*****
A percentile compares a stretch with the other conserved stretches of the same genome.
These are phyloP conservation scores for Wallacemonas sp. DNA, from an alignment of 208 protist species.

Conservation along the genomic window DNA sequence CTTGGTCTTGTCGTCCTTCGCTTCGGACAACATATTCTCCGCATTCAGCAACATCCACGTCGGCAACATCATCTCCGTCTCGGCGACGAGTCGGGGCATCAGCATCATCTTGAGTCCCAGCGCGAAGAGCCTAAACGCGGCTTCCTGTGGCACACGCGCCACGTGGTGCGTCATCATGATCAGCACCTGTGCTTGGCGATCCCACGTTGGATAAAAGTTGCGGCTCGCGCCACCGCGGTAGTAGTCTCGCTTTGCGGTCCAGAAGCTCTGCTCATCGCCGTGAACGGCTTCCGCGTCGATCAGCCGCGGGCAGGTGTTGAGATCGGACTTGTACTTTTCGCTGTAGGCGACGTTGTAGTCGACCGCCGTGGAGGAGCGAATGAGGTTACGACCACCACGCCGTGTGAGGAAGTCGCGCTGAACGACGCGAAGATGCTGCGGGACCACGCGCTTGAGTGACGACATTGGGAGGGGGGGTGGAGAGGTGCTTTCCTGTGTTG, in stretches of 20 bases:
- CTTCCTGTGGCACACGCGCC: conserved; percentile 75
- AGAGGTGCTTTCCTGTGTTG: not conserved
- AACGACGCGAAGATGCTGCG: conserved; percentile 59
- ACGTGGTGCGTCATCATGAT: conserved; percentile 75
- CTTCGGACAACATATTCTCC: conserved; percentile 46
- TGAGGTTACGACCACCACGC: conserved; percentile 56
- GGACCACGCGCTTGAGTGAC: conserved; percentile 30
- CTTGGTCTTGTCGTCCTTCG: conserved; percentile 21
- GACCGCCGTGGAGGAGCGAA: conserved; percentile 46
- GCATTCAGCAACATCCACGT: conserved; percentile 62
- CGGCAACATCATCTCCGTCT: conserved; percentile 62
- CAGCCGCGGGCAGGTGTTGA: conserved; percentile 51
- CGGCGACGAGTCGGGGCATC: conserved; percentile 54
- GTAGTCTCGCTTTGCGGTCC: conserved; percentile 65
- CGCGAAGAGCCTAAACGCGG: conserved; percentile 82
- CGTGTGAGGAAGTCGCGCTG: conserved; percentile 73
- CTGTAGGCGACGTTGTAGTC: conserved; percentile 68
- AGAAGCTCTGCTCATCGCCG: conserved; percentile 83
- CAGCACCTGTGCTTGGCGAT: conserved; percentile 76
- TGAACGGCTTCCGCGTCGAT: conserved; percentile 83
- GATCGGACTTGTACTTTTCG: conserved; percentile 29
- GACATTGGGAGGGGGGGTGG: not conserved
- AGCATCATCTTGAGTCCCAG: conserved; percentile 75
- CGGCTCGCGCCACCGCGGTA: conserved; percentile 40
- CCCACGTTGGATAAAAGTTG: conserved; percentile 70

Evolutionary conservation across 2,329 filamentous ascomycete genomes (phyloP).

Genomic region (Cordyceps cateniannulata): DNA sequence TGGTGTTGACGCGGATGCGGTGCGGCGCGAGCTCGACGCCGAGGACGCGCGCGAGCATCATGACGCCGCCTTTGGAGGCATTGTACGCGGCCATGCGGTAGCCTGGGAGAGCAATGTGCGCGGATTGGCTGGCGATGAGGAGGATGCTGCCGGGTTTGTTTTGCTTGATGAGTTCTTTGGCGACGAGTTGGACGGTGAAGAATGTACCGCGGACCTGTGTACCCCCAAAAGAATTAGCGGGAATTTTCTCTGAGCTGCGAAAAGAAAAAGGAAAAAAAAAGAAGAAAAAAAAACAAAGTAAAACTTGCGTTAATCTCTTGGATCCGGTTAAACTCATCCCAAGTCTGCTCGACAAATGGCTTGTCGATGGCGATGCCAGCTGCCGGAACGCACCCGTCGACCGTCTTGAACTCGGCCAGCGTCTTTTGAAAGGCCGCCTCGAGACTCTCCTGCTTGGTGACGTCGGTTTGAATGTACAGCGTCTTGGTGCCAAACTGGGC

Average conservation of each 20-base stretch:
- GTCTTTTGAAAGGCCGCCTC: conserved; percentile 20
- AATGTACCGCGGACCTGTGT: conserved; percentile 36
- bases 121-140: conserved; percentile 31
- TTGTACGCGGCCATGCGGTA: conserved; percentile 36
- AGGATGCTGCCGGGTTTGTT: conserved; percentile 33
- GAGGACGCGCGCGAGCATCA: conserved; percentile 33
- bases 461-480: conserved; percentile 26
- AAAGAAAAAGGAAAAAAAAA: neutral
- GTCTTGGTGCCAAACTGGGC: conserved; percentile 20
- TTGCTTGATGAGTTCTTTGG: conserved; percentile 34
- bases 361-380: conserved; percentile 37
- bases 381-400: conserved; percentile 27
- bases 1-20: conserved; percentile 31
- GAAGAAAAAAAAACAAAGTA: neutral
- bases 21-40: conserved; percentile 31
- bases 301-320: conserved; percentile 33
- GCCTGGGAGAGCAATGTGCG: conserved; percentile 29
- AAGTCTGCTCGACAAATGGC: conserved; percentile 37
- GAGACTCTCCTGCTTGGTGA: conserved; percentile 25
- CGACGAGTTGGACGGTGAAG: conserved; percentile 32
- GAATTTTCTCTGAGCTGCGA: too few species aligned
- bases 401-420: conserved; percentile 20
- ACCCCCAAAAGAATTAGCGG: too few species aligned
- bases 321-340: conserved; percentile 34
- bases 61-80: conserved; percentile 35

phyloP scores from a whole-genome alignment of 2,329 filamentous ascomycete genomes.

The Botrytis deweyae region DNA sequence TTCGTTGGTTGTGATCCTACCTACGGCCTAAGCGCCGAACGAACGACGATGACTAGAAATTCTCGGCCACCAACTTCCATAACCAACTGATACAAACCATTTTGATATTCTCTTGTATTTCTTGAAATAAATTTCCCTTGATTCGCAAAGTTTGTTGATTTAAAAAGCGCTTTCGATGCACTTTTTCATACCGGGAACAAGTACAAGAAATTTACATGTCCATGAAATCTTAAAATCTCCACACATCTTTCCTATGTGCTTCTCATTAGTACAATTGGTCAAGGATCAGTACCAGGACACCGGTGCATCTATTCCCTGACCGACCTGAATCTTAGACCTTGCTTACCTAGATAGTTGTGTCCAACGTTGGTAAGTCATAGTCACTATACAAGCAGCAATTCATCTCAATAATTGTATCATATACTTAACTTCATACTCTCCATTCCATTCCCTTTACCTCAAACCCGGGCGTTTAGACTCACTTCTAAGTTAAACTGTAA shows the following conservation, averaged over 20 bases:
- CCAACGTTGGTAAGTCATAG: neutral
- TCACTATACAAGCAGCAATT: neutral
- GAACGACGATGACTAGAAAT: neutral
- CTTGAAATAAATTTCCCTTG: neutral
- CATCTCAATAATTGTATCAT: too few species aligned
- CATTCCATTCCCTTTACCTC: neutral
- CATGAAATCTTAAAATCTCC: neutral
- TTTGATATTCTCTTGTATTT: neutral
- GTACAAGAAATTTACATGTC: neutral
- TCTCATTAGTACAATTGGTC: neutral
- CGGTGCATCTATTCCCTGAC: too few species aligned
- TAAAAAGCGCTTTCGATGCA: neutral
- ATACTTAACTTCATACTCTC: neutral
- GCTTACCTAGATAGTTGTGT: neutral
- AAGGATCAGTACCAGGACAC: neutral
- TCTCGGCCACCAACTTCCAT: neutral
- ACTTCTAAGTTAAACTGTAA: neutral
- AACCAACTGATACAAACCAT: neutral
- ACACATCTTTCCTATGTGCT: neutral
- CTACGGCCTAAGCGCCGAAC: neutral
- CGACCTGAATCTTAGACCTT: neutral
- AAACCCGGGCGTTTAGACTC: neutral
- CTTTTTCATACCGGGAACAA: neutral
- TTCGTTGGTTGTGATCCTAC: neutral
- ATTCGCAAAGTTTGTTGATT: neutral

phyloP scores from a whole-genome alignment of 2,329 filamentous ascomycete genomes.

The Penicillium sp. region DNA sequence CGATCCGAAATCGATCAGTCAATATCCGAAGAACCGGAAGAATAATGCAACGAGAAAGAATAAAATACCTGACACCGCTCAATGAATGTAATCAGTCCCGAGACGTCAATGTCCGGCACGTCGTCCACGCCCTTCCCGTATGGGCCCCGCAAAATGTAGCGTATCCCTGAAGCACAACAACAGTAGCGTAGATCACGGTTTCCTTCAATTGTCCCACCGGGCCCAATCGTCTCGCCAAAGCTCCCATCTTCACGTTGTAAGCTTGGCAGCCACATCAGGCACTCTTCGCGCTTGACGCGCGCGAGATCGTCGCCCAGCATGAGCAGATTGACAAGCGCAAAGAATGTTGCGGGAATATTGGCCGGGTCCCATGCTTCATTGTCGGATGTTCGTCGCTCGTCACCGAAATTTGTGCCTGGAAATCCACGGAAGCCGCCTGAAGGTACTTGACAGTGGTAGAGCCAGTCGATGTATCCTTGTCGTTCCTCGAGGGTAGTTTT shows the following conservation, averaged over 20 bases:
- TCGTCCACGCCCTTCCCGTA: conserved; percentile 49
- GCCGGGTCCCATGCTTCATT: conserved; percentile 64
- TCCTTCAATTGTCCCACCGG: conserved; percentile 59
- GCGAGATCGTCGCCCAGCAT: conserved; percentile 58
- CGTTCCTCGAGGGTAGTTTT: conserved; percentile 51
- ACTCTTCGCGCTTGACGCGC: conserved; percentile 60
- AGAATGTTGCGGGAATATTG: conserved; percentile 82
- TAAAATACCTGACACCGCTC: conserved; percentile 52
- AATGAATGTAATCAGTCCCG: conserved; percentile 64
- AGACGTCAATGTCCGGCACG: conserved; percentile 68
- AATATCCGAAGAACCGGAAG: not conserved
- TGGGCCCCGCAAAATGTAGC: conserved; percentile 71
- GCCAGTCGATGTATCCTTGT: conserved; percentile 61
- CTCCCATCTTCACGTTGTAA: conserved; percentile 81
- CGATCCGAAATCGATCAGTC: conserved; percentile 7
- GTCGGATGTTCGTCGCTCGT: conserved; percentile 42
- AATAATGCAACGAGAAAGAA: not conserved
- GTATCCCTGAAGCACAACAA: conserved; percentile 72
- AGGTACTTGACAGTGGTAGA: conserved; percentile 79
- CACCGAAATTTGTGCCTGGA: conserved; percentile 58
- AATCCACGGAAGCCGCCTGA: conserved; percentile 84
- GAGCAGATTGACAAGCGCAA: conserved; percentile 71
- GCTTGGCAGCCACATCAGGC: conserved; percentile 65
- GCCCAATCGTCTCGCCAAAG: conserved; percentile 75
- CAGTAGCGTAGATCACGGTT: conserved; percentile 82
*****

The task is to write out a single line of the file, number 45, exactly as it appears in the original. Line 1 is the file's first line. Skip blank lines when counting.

- GAAGAAAAAAAAACAAAGTA: neutral